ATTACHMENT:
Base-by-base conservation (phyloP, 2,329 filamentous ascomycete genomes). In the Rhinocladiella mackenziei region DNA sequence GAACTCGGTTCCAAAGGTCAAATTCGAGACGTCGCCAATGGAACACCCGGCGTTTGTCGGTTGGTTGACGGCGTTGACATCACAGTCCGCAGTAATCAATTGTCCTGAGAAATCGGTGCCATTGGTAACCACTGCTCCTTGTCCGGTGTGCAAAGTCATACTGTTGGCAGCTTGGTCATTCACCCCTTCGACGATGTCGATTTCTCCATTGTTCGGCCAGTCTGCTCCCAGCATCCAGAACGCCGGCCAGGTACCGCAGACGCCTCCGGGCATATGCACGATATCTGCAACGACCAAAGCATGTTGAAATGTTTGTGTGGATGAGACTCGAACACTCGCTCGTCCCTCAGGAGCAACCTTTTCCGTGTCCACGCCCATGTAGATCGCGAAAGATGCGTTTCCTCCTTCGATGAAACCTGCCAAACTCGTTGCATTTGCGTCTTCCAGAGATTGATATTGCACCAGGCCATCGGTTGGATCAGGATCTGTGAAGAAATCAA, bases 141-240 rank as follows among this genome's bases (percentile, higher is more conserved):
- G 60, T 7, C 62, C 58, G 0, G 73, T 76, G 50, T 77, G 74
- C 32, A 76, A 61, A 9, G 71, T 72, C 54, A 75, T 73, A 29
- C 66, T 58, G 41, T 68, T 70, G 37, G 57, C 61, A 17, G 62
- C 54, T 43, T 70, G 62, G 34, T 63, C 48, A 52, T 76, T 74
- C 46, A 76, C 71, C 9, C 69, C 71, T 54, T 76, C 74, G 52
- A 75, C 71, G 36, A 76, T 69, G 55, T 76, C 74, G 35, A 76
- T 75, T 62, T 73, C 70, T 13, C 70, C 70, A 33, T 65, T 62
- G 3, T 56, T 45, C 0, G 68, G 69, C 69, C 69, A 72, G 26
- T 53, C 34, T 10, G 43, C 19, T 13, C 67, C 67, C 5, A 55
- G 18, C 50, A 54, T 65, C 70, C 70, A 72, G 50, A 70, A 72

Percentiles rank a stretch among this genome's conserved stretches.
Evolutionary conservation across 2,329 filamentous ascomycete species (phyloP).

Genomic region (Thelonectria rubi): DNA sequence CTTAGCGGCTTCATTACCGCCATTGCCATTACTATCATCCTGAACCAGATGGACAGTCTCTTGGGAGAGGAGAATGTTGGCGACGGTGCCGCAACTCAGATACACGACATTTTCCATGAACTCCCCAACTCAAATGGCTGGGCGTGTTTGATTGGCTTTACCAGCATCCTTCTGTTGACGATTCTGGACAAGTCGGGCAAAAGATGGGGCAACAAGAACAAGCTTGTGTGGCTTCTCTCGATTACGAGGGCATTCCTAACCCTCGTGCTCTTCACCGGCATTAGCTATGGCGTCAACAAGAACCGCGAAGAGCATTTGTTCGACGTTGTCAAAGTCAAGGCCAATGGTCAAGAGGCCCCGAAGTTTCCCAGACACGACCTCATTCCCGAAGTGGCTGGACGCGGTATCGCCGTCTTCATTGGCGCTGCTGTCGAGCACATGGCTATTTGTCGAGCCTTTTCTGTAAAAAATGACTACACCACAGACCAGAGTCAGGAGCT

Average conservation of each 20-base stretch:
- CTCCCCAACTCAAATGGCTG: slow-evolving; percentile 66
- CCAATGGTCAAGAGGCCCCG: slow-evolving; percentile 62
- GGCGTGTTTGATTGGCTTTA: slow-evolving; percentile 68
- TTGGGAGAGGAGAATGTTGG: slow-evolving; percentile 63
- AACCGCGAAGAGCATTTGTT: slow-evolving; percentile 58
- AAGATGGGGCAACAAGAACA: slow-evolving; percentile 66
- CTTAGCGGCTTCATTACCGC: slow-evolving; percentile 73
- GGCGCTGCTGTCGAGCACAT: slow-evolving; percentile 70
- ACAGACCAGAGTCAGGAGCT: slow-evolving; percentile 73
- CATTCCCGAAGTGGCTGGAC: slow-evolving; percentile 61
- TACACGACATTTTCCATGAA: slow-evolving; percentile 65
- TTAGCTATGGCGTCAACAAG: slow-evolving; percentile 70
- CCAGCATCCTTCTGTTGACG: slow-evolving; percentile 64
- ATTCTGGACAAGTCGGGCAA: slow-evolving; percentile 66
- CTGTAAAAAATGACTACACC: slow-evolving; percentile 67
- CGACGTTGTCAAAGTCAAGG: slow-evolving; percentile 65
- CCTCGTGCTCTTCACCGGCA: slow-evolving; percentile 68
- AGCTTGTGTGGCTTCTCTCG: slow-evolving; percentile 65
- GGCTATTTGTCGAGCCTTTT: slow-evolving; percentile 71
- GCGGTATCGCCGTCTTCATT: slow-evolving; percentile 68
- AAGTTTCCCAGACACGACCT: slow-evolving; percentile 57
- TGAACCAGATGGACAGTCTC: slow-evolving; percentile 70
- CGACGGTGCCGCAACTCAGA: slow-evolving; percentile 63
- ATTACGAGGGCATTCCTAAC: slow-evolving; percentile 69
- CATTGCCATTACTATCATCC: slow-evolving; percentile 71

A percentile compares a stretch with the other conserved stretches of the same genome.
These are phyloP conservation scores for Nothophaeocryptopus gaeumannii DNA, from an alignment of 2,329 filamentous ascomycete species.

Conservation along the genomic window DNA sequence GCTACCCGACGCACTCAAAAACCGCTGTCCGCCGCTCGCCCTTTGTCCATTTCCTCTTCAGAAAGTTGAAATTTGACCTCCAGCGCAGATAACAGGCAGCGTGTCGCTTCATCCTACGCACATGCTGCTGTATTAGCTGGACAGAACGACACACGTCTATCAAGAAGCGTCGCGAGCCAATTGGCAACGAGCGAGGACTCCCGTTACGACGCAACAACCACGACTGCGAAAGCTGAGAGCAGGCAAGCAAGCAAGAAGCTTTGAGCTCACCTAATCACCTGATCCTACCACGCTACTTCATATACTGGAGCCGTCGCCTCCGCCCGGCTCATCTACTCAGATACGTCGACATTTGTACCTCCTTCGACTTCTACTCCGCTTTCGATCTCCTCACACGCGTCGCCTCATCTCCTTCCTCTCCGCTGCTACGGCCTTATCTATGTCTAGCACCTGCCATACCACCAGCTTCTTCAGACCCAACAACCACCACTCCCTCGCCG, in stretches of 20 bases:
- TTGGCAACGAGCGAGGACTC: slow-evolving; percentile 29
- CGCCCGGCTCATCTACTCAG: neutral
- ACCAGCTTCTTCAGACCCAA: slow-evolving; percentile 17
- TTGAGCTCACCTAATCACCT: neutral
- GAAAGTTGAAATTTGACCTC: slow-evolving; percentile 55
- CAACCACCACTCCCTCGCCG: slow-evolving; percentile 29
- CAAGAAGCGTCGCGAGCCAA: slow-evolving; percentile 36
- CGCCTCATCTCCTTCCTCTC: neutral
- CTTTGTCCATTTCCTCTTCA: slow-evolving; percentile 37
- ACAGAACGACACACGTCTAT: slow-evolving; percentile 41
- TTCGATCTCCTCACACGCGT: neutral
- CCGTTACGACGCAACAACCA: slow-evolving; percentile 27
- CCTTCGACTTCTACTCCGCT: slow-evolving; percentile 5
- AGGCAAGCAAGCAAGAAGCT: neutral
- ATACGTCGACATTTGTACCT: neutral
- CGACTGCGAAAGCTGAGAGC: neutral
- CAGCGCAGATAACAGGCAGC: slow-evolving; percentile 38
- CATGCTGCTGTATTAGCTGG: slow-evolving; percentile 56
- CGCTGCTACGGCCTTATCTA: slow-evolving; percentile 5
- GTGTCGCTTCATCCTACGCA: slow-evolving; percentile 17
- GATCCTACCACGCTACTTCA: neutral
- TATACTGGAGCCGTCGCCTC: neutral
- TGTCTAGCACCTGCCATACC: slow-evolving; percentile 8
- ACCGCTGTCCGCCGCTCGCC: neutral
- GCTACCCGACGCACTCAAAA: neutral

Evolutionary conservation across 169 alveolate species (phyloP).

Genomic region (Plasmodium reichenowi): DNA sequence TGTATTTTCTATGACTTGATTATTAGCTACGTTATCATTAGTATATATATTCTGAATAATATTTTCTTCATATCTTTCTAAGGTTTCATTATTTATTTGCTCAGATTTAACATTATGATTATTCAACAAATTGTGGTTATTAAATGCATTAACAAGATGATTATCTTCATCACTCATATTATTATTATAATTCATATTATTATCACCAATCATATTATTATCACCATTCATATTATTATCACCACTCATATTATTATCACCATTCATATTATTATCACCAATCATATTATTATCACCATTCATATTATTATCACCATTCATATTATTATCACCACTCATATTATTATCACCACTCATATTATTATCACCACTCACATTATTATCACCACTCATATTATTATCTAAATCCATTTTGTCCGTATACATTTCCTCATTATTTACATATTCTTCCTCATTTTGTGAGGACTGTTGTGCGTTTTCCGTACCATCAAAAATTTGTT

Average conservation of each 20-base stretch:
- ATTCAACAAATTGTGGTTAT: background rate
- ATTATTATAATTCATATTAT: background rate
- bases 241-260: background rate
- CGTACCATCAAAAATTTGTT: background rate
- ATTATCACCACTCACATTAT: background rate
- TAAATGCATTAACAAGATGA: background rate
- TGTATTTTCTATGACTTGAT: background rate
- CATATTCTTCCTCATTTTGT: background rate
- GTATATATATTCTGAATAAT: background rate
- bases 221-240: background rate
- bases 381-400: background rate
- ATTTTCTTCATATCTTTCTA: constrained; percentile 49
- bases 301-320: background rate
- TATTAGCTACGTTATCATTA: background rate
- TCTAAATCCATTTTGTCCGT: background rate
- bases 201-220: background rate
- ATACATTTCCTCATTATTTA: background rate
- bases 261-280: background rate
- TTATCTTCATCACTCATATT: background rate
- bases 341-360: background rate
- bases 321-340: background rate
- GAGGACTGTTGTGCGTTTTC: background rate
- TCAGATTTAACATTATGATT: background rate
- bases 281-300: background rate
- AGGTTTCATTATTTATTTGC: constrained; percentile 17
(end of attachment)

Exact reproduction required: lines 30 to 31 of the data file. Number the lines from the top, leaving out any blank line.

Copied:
- CTGTAAAAAATGACTACACC: slow-evolving; percentile 67
- CGACGTTGTCAAAGTCAAGG: slow-evolving; percentile 65